Paper ID: | 3437 |
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Title: | Scaling Gaussian Process Regression with Derivatives |

The paper seems well-written and technically sound. I suggest to improve the presentation and the clarity of section 3.1.

The paper investigates the application of the recent SKI and SKIP GP methodologies in the case where additional gradient information is available. They derive the necessary mathematical background, discuss numerical strategies to make the computations robust efficient and efficient and evaluate extensively on established synthetic and real benchmark problems. A weakness of the paper is the somewhat entangled discussion of dimensionality reduction strategies. D-SKI scales with 6^d, which is approximately 60 million for d=10 and roughly half a trillion for d=15. These numbers demonstrate that D-SKIP will not be optional for many problems typically considered with BO. From the presented experiments, it is unclear to me how the "online dimension reduction" would influence the BO algorithm. Additionally, I find the description in lines 205-211 too vague to be able to understand the experimental evaluation. I will not consider this a problem for the submission as long as the authors hold up their promise of providing the experiment code. (As a minor side note: you might want to remind the reader of reference [25] at this point in the text.) Nevertheless, a strength of the paper is its holistic description and evaluation of the proposed method. The background and the newly extended analysis seem straight forward, so the authors make good use of the page limit to discuss important practical strategies like preconditioning and provide a principled evaluation. Their basic experiments are run on common test functions which could in principle be used for any desired mathematical analysis. I agree with their rationale on terrain and surface reconstruction and the experiments are convincing. In terms of significance, I am hesitant to provide a clear judgement. Personally, I have not worked on surface reconstruction before, so I don't know how big this application area is. In terms of originality, this seems to be a clear continuation from early work on SKI and SKIP. As a consequence, I am not surprised by this work, but I can imagine that providing this detailed derivation (and, possibly, the code) was still a highly non-trivial issue, in particular with respect to the pre-conditioning evaluation and experiments. In conclusion: in my opinion, this is a solid piece of research, whose lack of ground-braking novelty is made up by the good presentation and experimental evaluation. ---- Post-rebuttal update: Thanks for the authors for the clarifications. I very much appreciated your comment regarding the computational complexity of D-SKIP and I encourage the authors to put this information into the paper as well. I am willing to follow your arguments regarding significance and novelty, and I will support this view in the discussion. I have not updated my score of the overall review as this score already reflected my ignorance in terms of significance "in dubio pro reo".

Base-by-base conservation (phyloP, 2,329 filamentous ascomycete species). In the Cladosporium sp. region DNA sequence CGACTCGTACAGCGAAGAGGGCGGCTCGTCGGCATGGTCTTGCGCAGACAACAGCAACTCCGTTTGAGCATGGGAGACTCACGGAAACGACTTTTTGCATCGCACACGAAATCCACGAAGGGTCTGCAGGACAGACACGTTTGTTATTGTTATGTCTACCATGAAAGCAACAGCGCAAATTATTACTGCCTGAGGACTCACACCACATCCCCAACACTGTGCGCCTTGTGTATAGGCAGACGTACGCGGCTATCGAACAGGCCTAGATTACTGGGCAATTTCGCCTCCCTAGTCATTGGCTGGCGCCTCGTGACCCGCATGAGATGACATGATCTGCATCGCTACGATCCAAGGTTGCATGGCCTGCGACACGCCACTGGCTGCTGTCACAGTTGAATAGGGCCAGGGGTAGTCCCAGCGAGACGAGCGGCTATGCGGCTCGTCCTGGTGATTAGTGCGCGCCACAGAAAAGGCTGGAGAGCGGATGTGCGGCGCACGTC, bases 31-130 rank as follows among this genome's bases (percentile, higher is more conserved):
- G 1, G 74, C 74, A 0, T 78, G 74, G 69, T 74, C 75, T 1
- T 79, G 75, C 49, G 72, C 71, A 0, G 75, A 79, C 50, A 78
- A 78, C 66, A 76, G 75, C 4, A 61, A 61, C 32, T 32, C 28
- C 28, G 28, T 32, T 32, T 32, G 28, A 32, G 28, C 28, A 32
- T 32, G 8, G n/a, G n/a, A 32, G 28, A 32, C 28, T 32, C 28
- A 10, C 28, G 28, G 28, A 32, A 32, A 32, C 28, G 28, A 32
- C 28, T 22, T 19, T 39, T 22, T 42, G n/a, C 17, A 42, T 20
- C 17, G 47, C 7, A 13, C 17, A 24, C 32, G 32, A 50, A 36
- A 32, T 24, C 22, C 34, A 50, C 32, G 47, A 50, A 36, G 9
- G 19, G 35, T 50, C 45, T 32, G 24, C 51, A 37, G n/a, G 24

The authors present a method of scaling GP regression that takes advantage of the derivative information of the function. Scalability in the number of samples and dimensions is achieved by approximation of the kernel matrix using structured kernel interpolation (SKI) and SKI for products (SKIP) methods. The authors demonstrate the promise of their method on several numerical examples. The method is extended for Bayesian optimization by using dimension reduction via subspace projection. The method is simple and combines several well-known methods for better and scalable GP regression. The manuscript is well-written and numerical examples are diverse. Major issues: - A major criticism of this paper is that the work in incremental. The authors rely on SKI and SKIP for scalability. The use of derivatives (first and second) is well known in Bayesian uncertainty quantification literature and is a special case of multi-output GP. Finally, the dimension reduction approach is also well-known. This work is good but the authors fail to emphasize the "NIPS-level" novelty of this work. - No guarantees are provided in terms of the quality of approximation. In particular, how does the approximation error decay as a function of n, d, number of inducing points, and smoothness of the function. - How do the authors propose to use their method where the function is non-differentiable? Some of the most widely used GPs are non-differentiable; for example, Brownian motion.